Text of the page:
The Evidential Argument from the History of Science, Part 5: Reply to RD Miksa

In the combox on Victor Reppert’s Dangerous Idea blog, RD Miksa posted a thoughtful, four part assessment of the evidential argument from history of science (AHS). In this post, I want to reply to Miksa.

Miksa’s Reply to the Informal Statement of the Argument

The Definition of “Science”

Miksa correctly points out that my post did not provide an explicit definition of the crucial term “science.” Following Paul Draper, let’s define two kinds of sciences.

nomological or inductive science: the attempt to “determine how nature normally operates or functions–to discover, classify or explain unchanging laws or properties of nature.”[1]

historical science: an activity, the main goal of which is “to reconstruct sequences of historical events and to explain particular features of nature by reference to the past”.[1]

Unless otherwise specified, I will use “science” as a catch-all phrase which includes both kinds of sciences.

The Theme of the History of Science

I wrote: “If there is a single theme unifying the history of science, it is that naturalistic explanations work.” Miksa’s reply:

Next, it is arguable that the unifying theme of science is that naturalistic explanations work. For example, I could argue that the unifying theme of the history of science is that the more discoveries science makes, the less it seems to know and explain (dark matter, origin of life, language, consciousness, etc.). In addition, another theme would be that the history of science shows that science is still unable to explain, to any degree of adequacy, fundamental problems that have existed since its beginning: as mentioned above, the origin of life, the origin of biological diversity, human language, human consciousness, etc. Given these facts, why put any substantial weigh into the fact that the so far, naturalistic examples seem to work for an enterprise that creates more questions than it provides answers, and which still seems so unable to answer fundamental questions that it arguably should have answered some time ago.

He also asks:

Furthermore, what is your definition of “work”? For you, does work mean “provide the truth”?

To say that an explanation “works” is just to say that an explanation is inductively justified: the inductive probability of the explanation is greater than fifty percent.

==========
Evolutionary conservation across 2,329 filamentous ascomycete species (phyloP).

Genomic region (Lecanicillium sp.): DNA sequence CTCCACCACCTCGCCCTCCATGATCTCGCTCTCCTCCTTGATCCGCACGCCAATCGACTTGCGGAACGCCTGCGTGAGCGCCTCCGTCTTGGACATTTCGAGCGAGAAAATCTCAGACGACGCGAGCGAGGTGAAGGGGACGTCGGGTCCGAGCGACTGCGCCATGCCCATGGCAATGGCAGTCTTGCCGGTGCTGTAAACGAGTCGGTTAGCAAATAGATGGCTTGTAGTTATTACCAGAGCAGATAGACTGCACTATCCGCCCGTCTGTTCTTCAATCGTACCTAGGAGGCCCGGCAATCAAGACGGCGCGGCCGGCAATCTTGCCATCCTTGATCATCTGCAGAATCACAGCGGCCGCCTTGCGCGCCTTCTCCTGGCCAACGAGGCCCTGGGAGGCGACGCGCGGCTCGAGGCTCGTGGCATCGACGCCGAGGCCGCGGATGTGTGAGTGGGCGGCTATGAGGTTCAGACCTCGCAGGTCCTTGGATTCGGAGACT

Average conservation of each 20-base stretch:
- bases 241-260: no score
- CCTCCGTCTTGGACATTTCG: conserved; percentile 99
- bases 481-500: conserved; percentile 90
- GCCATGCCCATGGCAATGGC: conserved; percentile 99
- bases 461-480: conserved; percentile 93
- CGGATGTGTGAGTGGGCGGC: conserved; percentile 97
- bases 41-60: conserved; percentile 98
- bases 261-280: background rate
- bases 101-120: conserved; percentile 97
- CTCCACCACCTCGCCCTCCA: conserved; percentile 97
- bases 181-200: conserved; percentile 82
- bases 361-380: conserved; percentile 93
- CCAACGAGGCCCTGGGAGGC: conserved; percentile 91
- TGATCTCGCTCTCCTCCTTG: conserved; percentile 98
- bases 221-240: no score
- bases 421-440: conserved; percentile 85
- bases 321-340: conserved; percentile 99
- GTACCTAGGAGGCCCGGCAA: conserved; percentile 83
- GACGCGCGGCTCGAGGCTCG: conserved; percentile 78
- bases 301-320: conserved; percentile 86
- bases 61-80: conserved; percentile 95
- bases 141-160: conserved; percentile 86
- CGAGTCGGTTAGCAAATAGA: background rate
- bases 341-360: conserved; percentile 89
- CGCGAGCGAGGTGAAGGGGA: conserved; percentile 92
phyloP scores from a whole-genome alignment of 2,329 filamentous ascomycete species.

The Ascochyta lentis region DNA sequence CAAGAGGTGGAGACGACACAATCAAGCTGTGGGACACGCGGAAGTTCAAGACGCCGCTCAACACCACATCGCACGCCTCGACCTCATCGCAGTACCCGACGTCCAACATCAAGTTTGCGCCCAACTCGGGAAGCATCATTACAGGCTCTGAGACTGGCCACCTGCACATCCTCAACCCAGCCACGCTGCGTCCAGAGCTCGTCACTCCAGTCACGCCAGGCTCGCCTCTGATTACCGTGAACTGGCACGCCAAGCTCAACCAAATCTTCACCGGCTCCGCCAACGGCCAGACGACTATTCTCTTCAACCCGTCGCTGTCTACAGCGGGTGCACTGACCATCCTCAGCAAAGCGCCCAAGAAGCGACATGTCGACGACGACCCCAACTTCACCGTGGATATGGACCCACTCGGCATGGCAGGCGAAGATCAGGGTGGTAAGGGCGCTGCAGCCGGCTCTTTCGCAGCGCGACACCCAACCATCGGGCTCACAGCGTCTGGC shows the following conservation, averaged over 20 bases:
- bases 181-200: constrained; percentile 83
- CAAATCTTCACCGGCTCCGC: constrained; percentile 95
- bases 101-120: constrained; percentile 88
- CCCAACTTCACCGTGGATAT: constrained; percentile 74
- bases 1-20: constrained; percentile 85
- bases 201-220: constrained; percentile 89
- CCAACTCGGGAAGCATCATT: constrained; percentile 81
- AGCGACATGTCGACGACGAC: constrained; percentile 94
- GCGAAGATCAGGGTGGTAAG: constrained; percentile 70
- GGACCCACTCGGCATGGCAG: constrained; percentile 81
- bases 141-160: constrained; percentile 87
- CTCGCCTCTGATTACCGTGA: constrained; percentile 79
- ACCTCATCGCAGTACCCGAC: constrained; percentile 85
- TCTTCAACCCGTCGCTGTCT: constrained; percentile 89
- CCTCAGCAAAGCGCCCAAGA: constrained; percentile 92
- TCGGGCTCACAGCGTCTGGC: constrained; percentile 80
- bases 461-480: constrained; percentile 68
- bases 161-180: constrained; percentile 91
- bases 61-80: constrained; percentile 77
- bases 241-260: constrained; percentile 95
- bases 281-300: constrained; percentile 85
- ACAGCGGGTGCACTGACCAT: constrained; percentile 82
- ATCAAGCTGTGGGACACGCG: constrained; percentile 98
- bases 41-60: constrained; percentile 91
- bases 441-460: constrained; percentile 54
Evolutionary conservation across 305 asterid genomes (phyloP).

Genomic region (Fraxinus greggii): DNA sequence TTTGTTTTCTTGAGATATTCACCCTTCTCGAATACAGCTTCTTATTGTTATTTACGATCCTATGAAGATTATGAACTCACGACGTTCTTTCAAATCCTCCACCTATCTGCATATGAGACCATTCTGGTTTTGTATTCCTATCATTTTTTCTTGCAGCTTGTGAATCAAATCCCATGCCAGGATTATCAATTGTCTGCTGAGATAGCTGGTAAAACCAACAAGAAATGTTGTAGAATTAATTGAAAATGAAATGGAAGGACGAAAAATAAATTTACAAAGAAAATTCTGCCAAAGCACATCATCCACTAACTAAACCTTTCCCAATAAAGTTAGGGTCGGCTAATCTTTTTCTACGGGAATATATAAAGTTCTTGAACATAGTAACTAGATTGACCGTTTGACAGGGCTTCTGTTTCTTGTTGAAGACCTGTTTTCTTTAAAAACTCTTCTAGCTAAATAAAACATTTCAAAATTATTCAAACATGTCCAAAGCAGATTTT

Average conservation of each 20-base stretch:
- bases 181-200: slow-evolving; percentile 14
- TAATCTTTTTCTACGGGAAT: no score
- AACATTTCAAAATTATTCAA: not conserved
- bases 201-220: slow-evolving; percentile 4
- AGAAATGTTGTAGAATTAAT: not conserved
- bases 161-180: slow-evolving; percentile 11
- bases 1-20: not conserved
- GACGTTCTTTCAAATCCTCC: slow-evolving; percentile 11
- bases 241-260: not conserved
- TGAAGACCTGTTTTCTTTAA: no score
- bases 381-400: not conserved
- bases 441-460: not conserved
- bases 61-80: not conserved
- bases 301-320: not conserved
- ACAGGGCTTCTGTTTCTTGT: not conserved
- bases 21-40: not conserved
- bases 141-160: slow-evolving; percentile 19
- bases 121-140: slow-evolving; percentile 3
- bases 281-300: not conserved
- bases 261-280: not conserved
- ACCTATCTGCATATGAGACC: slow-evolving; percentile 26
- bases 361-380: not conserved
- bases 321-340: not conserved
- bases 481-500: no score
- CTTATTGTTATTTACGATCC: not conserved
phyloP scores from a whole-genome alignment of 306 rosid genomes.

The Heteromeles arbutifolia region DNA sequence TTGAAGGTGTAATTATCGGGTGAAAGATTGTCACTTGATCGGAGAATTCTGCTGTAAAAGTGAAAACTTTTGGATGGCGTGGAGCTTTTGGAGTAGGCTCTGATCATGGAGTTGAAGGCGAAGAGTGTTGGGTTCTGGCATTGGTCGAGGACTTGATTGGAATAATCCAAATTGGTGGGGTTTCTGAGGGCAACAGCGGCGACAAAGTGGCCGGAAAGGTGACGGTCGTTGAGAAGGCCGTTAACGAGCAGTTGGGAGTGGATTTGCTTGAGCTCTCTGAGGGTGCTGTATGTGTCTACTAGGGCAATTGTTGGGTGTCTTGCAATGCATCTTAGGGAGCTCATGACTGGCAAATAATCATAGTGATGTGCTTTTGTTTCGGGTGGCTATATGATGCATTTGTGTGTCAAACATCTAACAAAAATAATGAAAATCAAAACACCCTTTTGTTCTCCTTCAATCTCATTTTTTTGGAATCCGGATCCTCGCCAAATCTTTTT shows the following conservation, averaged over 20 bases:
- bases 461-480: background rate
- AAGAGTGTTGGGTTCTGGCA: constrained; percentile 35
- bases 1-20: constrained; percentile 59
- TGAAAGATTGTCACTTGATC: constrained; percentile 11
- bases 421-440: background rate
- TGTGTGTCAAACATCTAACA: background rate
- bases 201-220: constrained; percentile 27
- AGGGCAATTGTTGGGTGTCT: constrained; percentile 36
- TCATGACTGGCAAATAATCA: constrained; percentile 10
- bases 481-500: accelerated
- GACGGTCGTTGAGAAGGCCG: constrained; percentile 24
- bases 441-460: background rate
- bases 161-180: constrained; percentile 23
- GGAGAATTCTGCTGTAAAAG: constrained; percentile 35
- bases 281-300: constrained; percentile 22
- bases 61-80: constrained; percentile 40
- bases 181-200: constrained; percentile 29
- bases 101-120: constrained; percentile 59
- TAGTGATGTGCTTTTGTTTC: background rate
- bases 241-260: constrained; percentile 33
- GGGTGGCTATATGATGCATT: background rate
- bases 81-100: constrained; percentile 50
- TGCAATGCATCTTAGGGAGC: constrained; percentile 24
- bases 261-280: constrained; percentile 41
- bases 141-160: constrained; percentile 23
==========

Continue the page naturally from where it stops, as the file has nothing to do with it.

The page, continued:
If so, then again, this point is arguable given the fact that any scientific theory, given its necessarily “always-open-to-falsification” stance, means that it is indeed questionable whether scientific discoveries can ever truly provide us with knowledge of that which is true. At best, they can only provide a best explanation given the current state of evidence. That might make a scientific theory rational to believe, but not necessarily true.

I agree with most of this, but I obviously disagree with Miksa’s suggestion that the “always-open-to-falsification” stance undermines my point about the history of science. The fact that an explanation may be falsified in the future says nothing about its inductive probability today, and so does nothing to undermine the point that “naturalistic explanations work.”

But What about “Methodological” Naturalism?

Next, Miksa asks, what about the role of methodological naturalism in science? Doesn’t science’s commitment to an absolute methodological naturalism force it to automatically exclude supernatural explanations, even if those explanations are the best available explanations? In Miksa’s words, “So, given methodological naturalism, is it any wonder that science only seems to discover naturalistic explanations?”

As I’ve defined it, science, including nomological science and historical science, is not committed to an absolute methodological naturalism. Rather, science is committed to a modest methodological naturalism: scientific explanations may appeal to the supernatural, but only as a last resort.  To avoid a potential misunderstanding, it’s important to point out that even this modest methodological naturalism does not justify god-of-the-gaps arguments: just because no naturalistic explanation has been found for some fact F, it doesn’t follow that a supernatural explanation of F is the best explanation. Before we are justified in concluding that a supernatural explanation is the best scientific explanation, we would need good reason to believe there is no unknown naturalistic explanation as well. As Draper puts it, “In other words, the search for natural causes should continue until the best explanation of the failure to find one is that there is none.”[1]